This is my Base Camp.

Okay, well actually it’s a blog, I know.

But when you think about the purpose of a Base Camp, it’s the place where a journey sets out and it’s also the place you return to, afterwards.

While I may not be climbing mountains as regularly as I’d like, I’ll treat this blog as a Base Camp in a sense. This is the space where I capture my ideas, thoughts, and experiences down in writing. I may post about something I find interesting and return to reflect on it in the future.

Thanks for visiting. Oh, and make sure you grab some trail mix before heading out.

Creating A Purpose Statement

I have decided to revisit my earlier thoughts on defining your purpose. In a previous post, I discussed the idea that how you spend your time is closely connected to your purpose. Having taken some time to think more on the idea, I come to you now with this snazzy new update . If you didn’t catch my earlier post on How Do You Define Yourself?, check it out here.

At the end of How Do You Define Yourself? I was searching for some way to describe my purpose. It boggled my mind a little. I mean there are so many things I am interested in and want to do, how the heck am I supposed to articulate that in a single sentence? Maybe you know the feeling. Sandra Bell-Lundy, who creates the Between Friends comics, knows the struggle is real.


Creating your purpose statement with the Imperative Quiz

Recently, I have come across a very cool online tool that helps you generate your own purpose statement. I think it is pretty impressive. Not to mention, useful. The organization who put this tool together, Imperative, is all about redefining work. It is their mission to help people discover and connect with what gives them purpose in the workplace.

After I went through the assessment quiz and started reading some of the material on their website, I thought to myself, Yes! Everyone needs to do this. Now. It might sound silly, but one of the biggest fears of my adult life has been that I’ll wake up in 30 years and think, What did I just do with my life?! I want to be engaged with my work and sincerely care about what it is I am doing. I want a clear purpose. Imperative gets it. I’m really diggin’ what they do. As a heads up, you will have to create an account to do the quiz (or sign in with your google account). But, it’s totally worth it.

Complete the Imperative quiz yourself:

The results

When you are done you will have a profile that tells you three important things: who your work impacts, why you do what you do, and how you achieve impact. These will then be combined into a single purpose statement.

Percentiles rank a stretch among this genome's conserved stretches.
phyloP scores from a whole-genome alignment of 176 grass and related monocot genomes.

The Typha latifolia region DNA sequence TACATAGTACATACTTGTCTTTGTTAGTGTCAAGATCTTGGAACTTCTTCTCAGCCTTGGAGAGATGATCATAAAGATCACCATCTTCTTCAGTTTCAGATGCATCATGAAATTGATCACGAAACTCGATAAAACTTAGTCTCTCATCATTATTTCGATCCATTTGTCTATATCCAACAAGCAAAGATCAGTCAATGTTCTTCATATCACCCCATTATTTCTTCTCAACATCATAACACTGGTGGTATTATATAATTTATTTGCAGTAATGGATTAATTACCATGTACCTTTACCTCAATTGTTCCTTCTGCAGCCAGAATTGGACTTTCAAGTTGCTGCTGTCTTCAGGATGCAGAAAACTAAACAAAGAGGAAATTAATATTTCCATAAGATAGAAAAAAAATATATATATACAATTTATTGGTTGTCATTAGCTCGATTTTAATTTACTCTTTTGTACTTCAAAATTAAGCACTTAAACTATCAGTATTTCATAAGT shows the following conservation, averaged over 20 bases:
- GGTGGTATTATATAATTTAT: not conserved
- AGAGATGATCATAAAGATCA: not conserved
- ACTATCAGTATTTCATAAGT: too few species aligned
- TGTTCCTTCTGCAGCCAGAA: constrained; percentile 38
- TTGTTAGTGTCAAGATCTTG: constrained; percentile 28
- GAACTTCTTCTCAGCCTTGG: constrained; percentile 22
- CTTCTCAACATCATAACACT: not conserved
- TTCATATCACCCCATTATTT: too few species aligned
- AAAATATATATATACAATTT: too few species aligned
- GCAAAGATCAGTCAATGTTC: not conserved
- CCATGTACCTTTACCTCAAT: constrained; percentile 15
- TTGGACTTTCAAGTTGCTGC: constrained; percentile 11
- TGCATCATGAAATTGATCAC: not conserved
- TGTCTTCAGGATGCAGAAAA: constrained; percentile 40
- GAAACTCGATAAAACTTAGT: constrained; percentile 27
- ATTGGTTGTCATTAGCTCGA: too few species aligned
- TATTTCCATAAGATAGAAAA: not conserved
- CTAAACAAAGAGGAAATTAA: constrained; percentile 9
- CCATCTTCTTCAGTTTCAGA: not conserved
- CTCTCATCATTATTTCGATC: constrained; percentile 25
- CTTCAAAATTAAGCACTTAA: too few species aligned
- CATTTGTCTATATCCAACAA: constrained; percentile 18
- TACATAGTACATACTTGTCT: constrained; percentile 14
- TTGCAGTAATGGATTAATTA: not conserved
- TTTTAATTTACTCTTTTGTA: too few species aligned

Who your work impacts: Individual // Organization // Society
Why you do what you do: Karma // Harmony
How you achieve impact: Human // Community // Knowledge // Structure

After taking the quiz, I found out my results were organization, karmaand community. This combination is also known as The Empowerer – I empower communities to realize their potential. Based on that, I now have a customized purpose statement.

Shane’s purpose statement…

“My imperative is to work with teams of people to empower them to create a collective impact.”

One assumption I made in my post How Do You Define Yourself?, is that you can just start from the ground-up, deciding how to spend your time meaningfully whenever you want. Unfortunately, that can be a difficult thing to do. For many, how they spend their time does not equal their purpose. And their purpose is not connected to their work. This is the gap Imperative is filling.  

Once you do the quiz, how can you incorporate the results into your work? How can your purpose become part of your day-to-day activities? Imagine an entire workplace full of purpose-driven individuals, connected to their work.

Check out the Imperative website for more information on what creating a purpose statement is all about at

Stay adventurous.


Creating A Purpose Statement

Connecting to Our Places

Mikey Schaefer is a climber and story teller, whose film, ‘FORCE’, tells his own story about climbing in Patagonia. Towards the end of the film he shares his thoughts about the idea of connecting to a particular place, which I found quite meaningful.

This excerpt from ‘FORCE’ starts around 13:25 in. To get the full impact of what he is saying, it’s worth watching the full 20 minutes.

“I definitely want to inspire people to go out and have an adventure. To get cold. To get lost. And learn how to love a place, because that’s what happens when you have all this experience. You start to love that place. If you think about the people you care about the most in this world, it’s probably the people you know the best. They’re the people you’ve made connections with, they’re the people you’ve had experiences with. They’re the people you’ve laughed with, cried with, made love to, had birthdays with. The same thing can happen with a place. I think the more you know it, the more you’re gonna care about it. The more you’re gonna want to protect it. The more that place is gonna to do to you, too. And that is commitment. That takes time.”

Mikey Schaefer (FORCE)

I like this message because I think it is relevant to the world of natural conservation. The people who are often the best stewards are the ones who have the strongest connection to a place. Those are the people who will fight hardest to conserve it. And those are the people who need to be engaged and consulted in its land use planning. Maybe climbing and stewardship aren’t as separate from each other, after all.

To see what other projects Mikey has been a part of, check out his site –

 Stay adventurous.



Finding A Pathway to Meaningful Work